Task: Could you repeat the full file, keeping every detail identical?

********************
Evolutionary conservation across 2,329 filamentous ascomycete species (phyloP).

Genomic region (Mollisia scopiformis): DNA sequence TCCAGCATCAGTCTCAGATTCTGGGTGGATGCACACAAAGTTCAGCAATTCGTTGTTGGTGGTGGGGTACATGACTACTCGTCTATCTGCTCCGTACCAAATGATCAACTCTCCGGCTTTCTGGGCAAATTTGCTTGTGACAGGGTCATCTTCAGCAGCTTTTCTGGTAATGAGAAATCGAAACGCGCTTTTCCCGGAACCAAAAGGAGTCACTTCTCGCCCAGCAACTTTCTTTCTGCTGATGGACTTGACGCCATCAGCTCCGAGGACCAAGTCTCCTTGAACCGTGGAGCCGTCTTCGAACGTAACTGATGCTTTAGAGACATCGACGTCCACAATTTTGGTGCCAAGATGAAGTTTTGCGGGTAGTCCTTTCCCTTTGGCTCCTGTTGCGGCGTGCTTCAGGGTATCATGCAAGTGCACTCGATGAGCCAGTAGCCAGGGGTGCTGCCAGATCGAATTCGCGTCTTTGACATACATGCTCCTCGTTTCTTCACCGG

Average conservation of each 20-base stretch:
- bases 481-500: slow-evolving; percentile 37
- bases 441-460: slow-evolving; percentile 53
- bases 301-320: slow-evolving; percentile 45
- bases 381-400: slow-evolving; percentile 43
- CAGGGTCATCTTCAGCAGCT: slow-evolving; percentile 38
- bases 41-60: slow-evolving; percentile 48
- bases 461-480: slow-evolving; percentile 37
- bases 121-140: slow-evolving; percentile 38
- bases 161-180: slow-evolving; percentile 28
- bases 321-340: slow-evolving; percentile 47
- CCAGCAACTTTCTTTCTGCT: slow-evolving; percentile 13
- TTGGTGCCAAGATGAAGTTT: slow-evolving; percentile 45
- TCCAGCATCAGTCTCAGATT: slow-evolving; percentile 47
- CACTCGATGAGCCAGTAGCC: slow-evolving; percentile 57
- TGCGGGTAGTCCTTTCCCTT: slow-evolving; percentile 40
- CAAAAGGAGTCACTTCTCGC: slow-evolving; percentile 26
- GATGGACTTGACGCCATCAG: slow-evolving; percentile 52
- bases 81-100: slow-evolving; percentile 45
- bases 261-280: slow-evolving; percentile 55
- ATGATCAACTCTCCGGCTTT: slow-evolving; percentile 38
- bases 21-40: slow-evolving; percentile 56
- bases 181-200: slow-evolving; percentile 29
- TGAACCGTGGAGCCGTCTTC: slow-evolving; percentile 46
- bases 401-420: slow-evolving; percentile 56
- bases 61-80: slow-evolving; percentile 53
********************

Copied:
Evolutionary conservation across 2,329 filamentous ascomycete species (phyloP).

Genomic region (Mollisia scopiformis): DNA sequence TCCAGCATCAGTCTCAGATTCTGGGTGGATGCACACAAAGTTCAGCAATTCGTTGTTGGTGGTGGGGTACATGACTACTCGTCTATCTGCTCCGTACCAAATGATCAACTCTCCGGCTTTCTGGGCAAATTTGCTTGTGACAGGGTCATCTTCAGCAGCTTTTCTGGTAATGAGAAATCGAAACGCGCTTTTCCCGGAACCAAAAGGAGTCACTTCTCGCCCAGCAACTTTCTTTCTGCTGATGGACTTGACGCCATCAGCTCCGAGGACCAAGTCTCCTTGAACCGTGGAGCCGTCTTCGAACGTAACTGATGCTTTAGAGACATCGACGTCCACAATTTTGGTGCCAAGATGAAGTTTTGCGGGTAGTCCTTTCCCTTTGGCTCCTGTTGCGGCGTGCTTCAGGGTATCATGCAAGTGCACTCGATGAGCCAGTAGCCAGGGGTGCTGCCAGATCGAATTCGCGTCTTTGACATACATGCTCCTCGTTTCTTCACCGG

Average conservation of each 20-base stretch:
- bases 481-500: slow-evolving; percentile 37
- bases 441-460: slow-evolving; percentile 53
- bases 301-320: slow-evolving; percentile 45
- bases 381-400: slow-evolving; percentile 43
- CAGGGTCATCTTCAGCAGCT: slow-evolving; percentile 38
- bases 41-60: slow-evolving; percentile 48
- bases 461-480: slow-evolving; percentile 37
- bases 121-140: slow-evolving; percentile 38
- bases 161-180: slow-evolving; percentile 28
- bases 321-340: slow-evolving; percentile 47
- CCAGCAACTTTCTTTCTGCT: slow-evolving; percentile 13
- TTGGTGCCAAGATGAAGTTT: slow-evolving; percentile 45
- TCCAGCATCAGTCTCAGATT: slow-evolving; percentile 47
- CACTCGATGAGCCAGTAGCC: slow-evolving; percentile 57
- TGCGGGTAGTCCTTTCCCTT: slow-evolving; percentile 40
- CAAAAGGAGTCACTTCTCGC: slow-evolving; percentile 26
- GATGGACTTGACGCCATCAG: slow-evolving; percentile 52
- bases 81-100: slow-evolving; percentile 45
- bases 261-280: slow-evolving; percentile 55
- ATGATCAACTCTCCGGCTTT: slow-evolving; percentile 38
- bases 21-40: slow-evolving; percentile 56
- bases 181-200: slow-evolving; percentile 29
- TGAACCGTGGAGCCGTCTTC: slow-evolving; percentile 46
- bases 401-420: slow-evolving; percentile 56
- bases 61-80: slow-evolving; percentile 53